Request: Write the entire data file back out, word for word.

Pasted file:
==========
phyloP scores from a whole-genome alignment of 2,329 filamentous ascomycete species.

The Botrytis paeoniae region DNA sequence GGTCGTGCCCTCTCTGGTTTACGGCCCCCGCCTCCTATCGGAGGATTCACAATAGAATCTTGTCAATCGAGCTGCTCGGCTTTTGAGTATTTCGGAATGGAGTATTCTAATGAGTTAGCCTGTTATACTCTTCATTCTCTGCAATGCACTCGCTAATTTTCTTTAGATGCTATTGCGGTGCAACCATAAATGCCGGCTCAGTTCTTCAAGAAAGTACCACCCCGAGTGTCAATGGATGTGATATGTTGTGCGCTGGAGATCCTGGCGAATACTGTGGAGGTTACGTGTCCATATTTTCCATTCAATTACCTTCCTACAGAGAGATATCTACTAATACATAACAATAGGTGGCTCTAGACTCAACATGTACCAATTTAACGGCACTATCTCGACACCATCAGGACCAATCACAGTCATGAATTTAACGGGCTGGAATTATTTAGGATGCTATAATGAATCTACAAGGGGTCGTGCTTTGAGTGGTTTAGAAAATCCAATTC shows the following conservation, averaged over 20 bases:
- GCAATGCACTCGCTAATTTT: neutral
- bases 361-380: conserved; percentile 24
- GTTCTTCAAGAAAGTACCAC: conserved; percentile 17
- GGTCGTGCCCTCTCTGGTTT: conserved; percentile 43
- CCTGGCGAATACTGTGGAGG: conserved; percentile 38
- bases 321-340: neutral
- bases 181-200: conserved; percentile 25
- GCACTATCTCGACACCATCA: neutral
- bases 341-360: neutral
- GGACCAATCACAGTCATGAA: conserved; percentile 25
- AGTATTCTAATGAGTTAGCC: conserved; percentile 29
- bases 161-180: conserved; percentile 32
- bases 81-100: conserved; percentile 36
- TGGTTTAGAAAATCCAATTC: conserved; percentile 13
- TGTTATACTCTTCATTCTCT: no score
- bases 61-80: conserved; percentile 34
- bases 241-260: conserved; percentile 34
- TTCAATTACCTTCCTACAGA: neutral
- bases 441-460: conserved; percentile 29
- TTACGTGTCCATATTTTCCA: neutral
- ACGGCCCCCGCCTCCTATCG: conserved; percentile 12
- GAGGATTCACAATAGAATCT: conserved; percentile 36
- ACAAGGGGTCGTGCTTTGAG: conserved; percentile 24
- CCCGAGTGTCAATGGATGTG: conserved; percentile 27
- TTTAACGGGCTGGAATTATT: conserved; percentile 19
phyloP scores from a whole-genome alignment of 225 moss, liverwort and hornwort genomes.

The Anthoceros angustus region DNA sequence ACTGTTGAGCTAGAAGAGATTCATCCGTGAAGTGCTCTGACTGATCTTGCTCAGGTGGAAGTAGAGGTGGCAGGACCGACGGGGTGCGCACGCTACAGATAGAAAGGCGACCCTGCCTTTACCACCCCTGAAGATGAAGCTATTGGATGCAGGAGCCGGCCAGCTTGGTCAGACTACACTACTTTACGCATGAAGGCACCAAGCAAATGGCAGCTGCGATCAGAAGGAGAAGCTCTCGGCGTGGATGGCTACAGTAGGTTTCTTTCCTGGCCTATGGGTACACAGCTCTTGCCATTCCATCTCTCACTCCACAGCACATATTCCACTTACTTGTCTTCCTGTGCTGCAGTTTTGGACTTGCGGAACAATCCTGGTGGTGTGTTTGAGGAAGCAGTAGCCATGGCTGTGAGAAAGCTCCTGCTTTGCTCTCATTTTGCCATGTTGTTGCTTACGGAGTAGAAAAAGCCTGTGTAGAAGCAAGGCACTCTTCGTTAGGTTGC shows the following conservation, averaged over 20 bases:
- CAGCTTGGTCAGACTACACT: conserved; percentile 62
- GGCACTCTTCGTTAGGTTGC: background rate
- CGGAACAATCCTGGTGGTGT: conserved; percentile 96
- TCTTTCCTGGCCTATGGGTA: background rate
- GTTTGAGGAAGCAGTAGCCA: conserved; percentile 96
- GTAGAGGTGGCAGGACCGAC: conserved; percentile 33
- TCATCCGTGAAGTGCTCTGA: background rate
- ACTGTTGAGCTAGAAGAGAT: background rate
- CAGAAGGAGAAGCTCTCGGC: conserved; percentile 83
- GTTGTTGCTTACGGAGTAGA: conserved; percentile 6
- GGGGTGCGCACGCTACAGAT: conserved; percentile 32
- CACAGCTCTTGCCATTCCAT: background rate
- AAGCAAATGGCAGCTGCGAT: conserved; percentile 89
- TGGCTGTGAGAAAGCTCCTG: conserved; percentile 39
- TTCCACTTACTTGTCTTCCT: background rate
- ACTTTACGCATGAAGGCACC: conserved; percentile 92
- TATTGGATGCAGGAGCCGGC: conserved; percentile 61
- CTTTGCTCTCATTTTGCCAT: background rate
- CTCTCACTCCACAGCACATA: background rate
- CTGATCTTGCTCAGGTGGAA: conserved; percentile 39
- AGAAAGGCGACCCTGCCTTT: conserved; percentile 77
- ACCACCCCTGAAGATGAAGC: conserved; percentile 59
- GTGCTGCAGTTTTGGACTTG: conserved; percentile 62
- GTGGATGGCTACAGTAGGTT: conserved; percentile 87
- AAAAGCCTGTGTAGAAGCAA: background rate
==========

phyloP scores from a whole-genome alignment of 2,329 filamentous ascomycete species.

The Botrytis paeoniae region DNA sequence GGTCGTGCCCTCTCTGGTTTACGGCCCCCGCCTCCTATCGGAGGATTCACAATAGAATCTTGTCAATCGAGCTGCTCGGCTTTTGAGTATTTCGGAATGGAGTATTCTAATGAGTTAGCCTGTTATACTCTTCATTCTCTGCAATGCACTCGCTAATTTTCTTTAGATGCTATTGCGGTGCAACCATAAATGCCGGCTCAGTTCTTCAAGAAAGTACCACCCCGAGTGTCAATGGATGTGATATGTTGTGCGCTGGAGATCCTGGCGAATACTGTGGAGGTTACGTGTCCATATTTTCCATTCAATTACCTTCCTACAGAGAGATATCTACTAATACATAACAATAGGTGGCTCTAGACTCAACATGTACCAATTTAACGGCACTATCTCGACACCATCAGGACCAATCACAGTCATGAATTTAACGGGCTGGAATTATTTAGGATGCTATAATGAATCTACAAGGGGTCGTGCTTTGAGTGGTTTAGAAAATCCAATTC shows the following conservation, averaged over 20 bases:
- GCAATGCACTCGCTAATTTT: neutral
- bases 361-380: conserved; percentile 24
- GTTCTTCAAGAAAGTACCAC: conserved; percentile 17
- GGTCGTGCCCTCTCTGGTTT: conserved; percentile 43
- CCTGGCGAATACTGTGGAGG: conserved; percentile 38
- bases 321-340: neutral
- bases 181-200: conserved; percentile 25
- GCACTATCTCGACACCATCA: neutral
- bases 341-360: neutral
- GGACCAATCACAGTCATGAA: conserved; percentile 25
- AGTATTCTAATGAGTTAGCC: conserved; percentile 29
- bases 161-180: conserved; percentile 32
- bases 81-100: conserved; percentile 36
- TGGTTTAGAAAATCCAATTC: conserved; percentile 13
- TGTTATACTCTTCATTCTCT: no score
- bases 61-80: conserved; percentile 34
- bases 241-260: conserved; percentile 34
- TTCAATTACCTTCCTACAGA: neutral
- bases 441-460: conserved; percentile 29
- TTACGTGTCCATATTTTCCA: neutral
- ACGGCCCCCGCCTCCTATCG: conserved; percentile 12
- GAGGATTCACAATAGAATCT: conserved; percentile 36
- ACAAGGGGTCGTGCTTTGAG: conserved; percentile 24
- CCCGAGTGTCAATGGATGTG: conserved; percentile 27
- TTTAACGGGCTGGAATTATT: conserved; percentile 19
phyloP scores from a whole-genome alignment of 225 moss, liverwort and hornwort genomes.

The Anthoceros angustus region DNA sequence ACTGTTGAGCTAGAAGAGATTCATCCGTGAAGTGCTCTGACTGATCTTGCTCAGGTGGAAGTAGAGGTGGCAGGACCGACGGGGTGCGCACGCTACAGATAGAAAGGCGACCCTGCCTTTACCACCCCTGAAGATGAAGCTATTGGATGCAGGAGCCGGCCAGCTTGGTCAGACTACACTACTTTACGCATGAAGGCACCAAGCAAATGGCAGCTGCGATCAGAAGGAGAAGCTCTCGGCGTGGATGGCTACAGTAGGTTTCTTTCCTGGCCTATGGGTACACAGCTCTTGCCATTCCATCTCTCACTCCACAGCACATATTCCACTTACTTGTCTTCCTGTGCTGCAGTTTTGGACTTGCGGAACAATCCTGGTGGTGTGTTTGAGGAAGCAGTAGCCATGGCTGTGAGAAAGCTCCTGCTTTGCTCTCATTTTGCCATGTTGTTGCTTACGGAGTAGAAAAAGCCTGTGTAGAAGCAAGGCACTCTTCGTTAGGTTGC shows the following conservation, averaged over 20 bases:
- CAGCTTGGTCAGACTACACT: conserved; percentile 62
- GGCACTCTTCGTTAGGTTGC: background rate
- CGGAACAATCCTGGTGGTGT: conserved; percentile 96
- TCTTTCCTGGCCTATGGGTA: background rate
- GTTTGAGGAAGCAGTAGCCA: conserved; percentile 96
- GTAGAGGTGGCAGGACCGAC: conserved; percentile 33
- TCATCCGTGAAGTGCTCTGA: background rate
- ACTGTTGAGCTAGAAGAGAT: background rate
- CAGAAGGAGAAGCTCTCGGC: conserved; percentile 83
- GTTGTTGCTTACGGAGTAGA: conserved; percentile 6
- GGGGTGCGCACGCTACAGAT: conserved; percentile 32
- CACAGCTCTTGCCATTCCAT: background rate
- AAGCAAATGGCAGCTGCGAT: conserved; percentile 89
- TGGCTGTGAGAAAGCTCCTG: conserved; percentile 39
- TTCCACTTACTTGTCTTCCT: background rate
- ACTTTACGCATGAAGGCACC: conserved; percentile 92
- TATTGGATGCAGGAGCCGGC: conserved; percentile 61
- CTTTGCTCTCATTTTGCCAT: background rate
- CTCTCACTCCACAGCACATA: background rate
- CTGATCTTGCTCAGGTGGAA: conserved; percentile 39
- AGAAAGGCGACCCTGCCTTT: conserved; percentile 77
- ACCACCCCTGAAGATGAAGC: conserved; percentile 59
- GTGCTGCAGTTTTGGACTTG: conserved; percentile 62
- GTGGATGGCTACAGTAGGTT: conserved; percentile 87
- AAAAGCCTGTGTAGAAGCAA: background rate